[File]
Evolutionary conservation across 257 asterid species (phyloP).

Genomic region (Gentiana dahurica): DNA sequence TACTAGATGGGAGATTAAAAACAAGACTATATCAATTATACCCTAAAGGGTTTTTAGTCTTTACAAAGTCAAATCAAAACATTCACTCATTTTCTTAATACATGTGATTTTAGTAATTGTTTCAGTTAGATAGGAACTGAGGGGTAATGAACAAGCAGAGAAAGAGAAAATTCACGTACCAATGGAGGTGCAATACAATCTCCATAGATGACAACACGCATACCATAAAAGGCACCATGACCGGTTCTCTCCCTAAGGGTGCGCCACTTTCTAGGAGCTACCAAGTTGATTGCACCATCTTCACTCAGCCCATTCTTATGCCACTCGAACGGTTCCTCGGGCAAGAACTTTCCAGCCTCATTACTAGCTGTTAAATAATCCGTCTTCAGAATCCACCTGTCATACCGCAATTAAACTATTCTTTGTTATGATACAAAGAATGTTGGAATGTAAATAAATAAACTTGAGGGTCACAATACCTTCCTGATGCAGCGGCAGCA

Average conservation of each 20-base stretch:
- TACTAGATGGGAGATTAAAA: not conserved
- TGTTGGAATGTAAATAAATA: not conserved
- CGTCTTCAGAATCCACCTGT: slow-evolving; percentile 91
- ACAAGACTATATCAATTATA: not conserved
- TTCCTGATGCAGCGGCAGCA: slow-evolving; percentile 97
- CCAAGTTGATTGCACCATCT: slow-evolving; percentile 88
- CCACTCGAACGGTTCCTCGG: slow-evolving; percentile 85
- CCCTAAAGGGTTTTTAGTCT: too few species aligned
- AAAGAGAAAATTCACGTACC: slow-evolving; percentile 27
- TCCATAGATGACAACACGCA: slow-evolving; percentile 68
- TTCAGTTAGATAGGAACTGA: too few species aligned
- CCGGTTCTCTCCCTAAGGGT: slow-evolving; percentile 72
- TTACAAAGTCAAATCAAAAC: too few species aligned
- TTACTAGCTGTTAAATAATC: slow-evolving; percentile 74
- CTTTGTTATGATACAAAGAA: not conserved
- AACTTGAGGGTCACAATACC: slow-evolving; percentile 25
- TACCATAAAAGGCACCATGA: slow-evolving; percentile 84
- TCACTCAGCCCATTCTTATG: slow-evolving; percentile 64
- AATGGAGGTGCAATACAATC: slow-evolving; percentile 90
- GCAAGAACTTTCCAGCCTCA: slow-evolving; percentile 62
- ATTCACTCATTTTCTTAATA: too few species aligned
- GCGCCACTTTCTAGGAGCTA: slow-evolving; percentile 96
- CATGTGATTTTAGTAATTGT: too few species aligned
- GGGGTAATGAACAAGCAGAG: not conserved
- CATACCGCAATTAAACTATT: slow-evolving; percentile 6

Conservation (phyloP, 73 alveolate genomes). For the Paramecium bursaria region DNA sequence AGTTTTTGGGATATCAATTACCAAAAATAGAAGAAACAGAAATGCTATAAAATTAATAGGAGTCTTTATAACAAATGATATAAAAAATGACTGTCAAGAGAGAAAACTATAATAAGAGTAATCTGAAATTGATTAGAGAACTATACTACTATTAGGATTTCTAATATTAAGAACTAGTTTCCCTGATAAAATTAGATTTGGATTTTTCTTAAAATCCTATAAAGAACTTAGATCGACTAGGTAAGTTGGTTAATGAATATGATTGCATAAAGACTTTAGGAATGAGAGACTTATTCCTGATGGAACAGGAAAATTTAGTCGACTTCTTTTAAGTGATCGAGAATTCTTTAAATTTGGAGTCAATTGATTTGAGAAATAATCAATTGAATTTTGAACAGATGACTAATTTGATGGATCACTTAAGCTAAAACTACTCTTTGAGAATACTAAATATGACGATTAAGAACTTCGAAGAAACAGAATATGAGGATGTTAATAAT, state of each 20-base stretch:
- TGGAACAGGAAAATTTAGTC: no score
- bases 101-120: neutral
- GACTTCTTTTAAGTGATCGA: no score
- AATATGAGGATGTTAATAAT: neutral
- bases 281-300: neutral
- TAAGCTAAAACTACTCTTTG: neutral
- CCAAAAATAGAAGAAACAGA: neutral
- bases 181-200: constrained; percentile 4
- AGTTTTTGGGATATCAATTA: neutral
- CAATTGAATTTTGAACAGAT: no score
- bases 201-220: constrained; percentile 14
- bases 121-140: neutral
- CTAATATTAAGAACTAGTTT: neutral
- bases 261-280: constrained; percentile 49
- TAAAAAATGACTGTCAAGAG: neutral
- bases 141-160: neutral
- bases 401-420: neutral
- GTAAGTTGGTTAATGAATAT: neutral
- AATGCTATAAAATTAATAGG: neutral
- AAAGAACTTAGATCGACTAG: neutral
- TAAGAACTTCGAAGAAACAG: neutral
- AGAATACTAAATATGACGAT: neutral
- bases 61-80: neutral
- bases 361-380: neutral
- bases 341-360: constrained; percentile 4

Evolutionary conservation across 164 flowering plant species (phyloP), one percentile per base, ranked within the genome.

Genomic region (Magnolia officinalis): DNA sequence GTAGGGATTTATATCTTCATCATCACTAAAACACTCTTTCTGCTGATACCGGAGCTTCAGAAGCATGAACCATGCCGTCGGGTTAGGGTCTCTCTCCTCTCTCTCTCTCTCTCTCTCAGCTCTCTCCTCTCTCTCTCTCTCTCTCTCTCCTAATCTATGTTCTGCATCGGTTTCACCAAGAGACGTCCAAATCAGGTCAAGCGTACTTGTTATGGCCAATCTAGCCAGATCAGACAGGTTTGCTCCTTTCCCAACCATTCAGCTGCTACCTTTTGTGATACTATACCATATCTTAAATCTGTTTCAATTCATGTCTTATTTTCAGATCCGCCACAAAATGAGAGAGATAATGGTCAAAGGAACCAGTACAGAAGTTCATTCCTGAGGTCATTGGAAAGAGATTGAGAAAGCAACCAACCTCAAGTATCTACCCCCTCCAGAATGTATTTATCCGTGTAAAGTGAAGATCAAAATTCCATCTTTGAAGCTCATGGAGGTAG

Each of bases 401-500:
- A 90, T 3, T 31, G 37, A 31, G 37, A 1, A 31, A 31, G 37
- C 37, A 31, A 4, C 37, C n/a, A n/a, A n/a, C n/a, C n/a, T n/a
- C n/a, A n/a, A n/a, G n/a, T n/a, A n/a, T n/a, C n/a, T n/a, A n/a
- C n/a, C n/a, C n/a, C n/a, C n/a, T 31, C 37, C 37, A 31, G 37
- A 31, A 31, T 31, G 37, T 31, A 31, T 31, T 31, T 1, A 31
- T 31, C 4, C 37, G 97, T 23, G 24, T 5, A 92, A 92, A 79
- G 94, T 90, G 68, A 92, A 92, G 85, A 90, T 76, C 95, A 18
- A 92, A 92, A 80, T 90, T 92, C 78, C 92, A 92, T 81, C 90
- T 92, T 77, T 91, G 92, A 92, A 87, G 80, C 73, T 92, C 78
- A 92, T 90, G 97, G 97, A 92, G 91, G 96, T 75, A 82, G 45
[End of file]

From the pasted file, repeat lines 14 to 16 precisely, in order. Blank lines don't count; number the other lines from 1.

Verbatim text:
- TTCAGTTAGATAGGAACTGA: too few species aligned
- CCGGTTCTCTCCCTAAGGGT: slow-evolving; percentile 72
- TTACAAAGTCAAATCAAAAC: too few species aligned